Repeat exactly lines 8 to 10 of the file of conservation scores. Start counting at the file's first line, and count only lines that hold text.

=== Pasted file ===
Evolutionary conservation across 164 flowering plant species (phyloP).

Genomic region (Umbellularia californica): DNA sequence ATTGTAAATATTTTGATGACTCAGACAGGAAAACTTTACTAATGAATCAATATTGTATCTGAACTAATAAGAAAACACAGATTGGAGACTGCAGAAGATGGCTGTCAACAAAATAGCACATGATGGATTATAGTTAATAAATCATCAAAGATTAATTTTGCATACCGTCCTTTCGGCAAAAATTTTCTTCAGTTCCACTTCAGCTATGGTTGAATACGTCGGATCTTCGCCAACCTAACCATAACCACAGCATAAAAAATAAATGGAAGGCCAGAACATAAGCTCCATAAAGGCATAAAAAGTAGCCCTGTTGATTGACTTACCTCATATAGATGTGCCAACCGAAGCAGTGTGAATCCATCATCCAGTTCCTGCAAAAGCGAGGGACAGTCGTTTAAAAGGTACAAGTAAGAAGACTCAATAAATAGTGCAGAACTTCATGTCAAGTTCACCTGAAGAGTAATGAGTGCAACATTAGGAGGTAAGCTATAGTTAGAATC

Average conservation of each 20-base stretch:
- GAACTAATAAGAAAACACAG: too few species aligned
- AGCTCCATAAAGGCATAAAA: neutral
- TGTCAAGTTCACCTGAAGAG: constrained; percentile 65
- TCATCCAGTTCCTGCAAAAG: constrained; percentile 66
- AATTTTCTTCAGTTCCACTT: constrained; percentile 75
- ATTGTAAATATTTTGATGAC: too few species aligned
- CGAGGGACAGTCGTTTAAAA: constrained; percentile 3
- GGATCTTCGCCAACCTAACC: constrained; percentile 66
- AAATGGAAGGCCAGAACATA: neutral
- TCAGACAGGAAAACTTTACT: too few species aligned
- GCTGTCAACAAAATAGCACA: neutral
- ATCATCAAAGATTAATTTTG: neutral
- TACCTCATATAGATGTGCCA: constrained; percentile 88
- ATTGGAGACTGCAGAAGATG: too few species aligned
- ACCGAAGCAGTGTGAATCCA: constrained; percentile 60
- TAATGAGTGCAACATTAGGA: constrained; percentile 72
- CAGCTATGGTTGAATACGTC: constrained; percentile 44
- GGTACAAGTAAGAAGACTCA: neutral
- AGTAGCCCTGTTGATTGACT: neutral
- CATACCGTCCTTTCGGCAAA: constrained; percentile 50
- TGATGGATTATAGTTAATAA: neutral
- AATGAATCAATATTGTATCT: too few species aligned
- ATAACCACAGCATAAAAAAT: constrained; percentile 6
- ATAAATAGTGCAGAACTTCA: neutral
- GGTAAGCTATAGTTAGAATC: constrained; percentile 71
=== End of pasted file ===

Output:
- AATTTTCTTCAGTTCCACTT: constrained; percentile 75
- ATTGTAAATATTTTGATGAC: too few species aligned
- CGAGGGACAGTCGTTTAAAA: constrained; percentile 3